Once the system 10 has calculated the optimal route based on the various inputs and criteria supplied by the user, the system 10 provides the user with the final determination of the optimized route in block 1050 that can then be employed by the user to make the trip. After receiving the information from block 1050, the user can then exit the system in block 860.
Additionally, should the user not wish to submit a travel costing request in block 700, the system 10 will direct the user to block 800 where the user can elect to log off, or view and/or modify the profile for the user that is stored in the database 550. If the user wishes to log off, the user is then directed to block 860 where the system 10 is closed. However, if the user wishes to access his or her profile, the user is directed to block 960 to review his or her profile, as well as any prior travel costing requests that have been stored in the database 550 in the user's profile. Once the user has completed reviewing or modifying the profile in database 550, the user can then move to block 860 and exit the system 10.
The system 10 may also include other components often utilized in web-accessible systems of this type, such as any of the various login and payment components that are normally associated with proprietary systems provide and utilized over the Internet.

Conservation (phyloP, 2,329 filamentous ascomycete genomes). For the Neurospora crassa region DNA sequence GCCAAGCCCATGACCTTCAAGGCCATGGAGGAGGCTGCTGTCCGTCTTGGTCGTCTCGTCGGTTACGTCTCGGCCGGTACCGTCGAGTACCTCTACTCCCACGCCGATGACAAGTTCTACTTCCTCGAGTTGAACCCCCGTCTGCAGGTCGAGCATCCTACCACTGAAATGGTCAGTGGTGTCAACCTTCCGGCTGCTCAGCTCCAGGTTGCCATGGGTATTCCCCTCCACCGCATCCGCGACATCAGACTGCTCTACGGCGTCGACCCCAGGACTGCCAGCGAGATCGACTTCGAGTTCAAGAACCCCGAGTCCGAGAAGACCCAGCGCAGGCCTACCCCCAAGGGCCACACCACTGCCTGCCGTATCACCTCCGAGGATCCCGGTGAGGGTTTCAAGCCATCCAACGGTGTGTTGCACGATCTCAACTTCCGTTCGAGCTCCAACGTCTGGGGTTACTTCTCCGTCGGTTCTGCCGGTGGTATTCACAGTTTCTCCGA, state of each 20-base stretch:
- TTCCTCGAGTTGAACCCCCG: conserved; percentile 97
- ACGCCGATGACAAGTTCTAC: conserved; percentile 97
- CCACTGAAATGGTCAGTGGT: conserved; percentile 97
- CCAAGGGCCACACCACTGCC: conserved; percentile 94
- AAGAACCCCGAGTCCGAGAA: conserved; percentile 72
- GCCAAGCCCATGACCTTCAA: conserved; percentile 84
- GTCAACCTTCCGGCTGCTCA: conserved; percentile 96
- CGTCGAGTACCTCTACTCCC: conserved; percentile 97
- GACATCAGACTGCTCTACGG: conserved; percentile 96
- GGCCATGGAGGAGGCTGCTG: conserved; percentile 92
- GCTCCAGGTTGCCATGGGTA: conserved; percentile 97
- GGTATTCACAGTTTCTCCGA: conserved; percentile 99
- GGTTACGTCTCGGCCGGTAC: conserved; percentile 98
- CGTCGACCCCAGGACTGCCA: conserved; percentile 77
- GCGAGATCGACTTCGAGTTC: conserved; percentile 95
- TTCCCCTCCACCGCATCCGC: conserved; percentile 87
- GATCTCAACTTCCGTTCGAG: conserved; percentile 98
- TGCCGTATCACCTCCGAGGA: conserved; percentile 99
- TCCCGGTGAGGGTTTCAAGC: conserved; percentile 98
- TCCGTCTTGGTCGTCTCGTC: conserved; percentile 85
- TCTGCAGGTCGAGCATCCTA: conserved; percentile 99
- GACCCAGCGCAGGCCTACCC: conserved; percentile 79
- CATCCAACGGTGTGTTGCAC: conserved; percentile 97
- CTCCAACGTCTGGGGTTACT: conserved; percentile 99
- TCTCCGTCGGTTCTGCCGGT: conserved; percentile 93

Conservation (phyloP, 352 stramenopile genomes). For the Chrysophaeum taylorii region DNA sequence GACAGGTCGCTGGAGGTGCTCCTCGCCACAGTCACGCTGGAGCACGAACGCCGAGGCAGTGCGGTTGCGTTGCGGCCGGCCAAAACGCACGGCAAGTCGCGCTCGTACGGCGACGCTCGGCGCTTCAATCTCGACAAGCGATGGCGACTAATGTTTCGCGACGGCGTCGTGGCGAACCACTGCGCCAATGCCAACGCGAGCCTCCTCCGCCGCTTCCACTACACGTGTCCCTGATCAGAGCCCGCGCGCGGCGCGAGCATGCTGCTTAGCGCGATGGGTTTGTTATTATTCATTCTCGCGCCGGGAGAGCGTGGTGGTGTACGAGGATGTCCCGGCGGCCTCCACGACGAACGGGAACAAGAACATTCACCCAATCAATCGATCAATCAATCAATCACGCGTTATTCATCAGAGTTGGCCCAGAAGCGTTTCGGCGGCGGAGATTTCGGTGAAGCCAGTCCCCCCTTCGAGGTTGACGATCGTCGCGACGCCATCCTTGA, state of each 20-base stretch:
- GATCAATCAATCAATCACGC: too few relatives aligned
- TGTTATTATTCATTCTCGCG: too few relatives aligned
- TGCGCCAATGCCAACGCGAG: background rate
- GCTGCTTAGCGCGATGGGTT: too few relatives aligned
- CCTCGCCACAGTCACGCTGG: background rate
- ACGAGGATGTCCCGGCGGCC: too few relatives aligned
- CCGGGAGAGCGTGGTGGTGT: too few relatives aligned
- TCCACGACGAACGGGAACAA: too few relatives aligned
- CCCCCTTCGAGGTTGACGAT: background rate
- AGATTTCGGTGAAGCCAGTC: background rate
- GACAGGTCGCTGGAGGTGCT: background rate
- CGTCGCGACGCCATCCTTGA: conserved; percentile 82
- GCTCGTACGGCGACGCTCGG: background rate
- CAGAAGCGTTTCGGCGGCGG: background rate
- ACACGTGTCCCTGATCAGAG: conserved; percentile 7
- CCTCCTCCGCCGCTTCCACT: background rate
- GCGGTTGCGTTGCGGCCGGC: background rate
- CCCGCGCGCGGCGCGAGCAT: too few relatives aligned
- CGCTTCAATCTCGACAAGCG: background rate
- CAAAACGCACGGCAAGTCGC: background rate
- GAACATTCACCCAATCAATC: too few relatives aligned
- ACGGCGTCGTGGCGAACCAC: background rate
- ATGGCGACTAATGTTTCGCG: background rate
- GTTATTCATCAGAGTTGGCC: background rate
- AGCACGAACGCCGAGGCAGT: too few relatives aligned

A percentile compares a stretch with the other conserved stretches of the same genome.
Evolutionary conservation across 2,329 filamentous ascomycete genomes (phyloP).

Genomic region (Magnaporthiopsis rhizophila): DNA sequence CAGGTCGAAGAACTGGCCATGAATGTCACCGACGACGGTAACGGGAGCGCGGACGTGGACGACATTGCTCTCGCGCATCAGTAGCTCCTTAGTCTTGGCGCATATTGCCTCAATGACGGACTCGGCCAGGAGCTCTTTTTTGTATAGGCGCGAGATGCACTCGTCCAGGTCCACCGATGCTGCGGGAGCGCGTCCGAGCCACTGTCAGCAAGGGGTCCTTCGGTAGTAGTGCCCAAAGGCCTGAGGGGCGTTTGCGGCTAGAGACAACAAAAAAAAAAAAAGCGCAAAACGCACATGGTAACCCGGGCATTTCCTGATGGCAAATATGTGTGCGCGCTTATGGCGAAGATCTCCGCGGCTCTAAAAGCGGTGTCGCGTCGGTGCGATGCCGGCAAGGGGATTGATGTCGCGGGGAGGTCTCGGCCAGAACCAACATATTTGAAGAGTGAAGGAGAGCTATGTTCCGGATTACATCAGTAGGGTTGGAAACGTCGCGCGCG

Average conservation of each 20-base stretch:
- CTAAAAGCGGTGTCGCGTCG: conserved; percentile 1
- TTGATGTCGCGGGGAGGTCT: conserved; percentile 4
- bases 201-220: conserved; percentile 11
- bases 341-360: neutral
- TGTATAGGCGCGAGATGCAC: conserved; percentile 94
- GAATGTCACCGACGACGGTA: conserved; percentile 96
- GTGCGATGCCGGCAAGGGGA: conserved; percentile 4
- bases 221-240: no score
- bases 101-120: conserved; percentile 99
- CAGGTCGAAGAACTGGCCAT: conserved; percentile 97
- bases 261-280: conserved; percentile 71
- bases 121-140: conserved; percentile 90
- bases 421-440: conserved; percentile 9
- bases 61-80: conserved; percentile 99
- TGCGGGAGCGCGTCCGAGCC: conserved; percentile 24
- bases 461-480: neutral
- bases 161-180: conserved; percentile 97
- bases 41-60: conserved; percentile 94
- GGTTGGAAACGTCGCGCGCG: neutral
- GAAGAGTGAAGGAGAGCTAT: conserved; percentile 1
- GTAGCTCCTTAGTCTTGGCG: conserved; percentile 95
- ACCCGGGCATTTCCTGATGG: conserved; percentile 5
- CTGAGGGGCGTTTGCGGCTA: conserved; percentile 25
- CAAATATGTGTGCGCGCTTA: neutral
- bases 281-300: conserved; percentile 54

In other embodiments of the present invention the system 10 can be utilized to calculate routes and estimate fuel costs for vehicles other than motor vehicles, such as planes or boats/ships, and can utilize weather forecasting tools to assist in planning route for these types of vehicles. Also, those commodities for which the price or cost forecasting component 12 is designed for use as discussed in the present invention are not limited to fuel or fuel products alone, but may apply to other commodities such as hotel and/or motel rooms, among others.
Various alternatives are contemplated as being within the scope of the following claims particularly pointing out and distinctly claiming the subject matter regarded as the invention.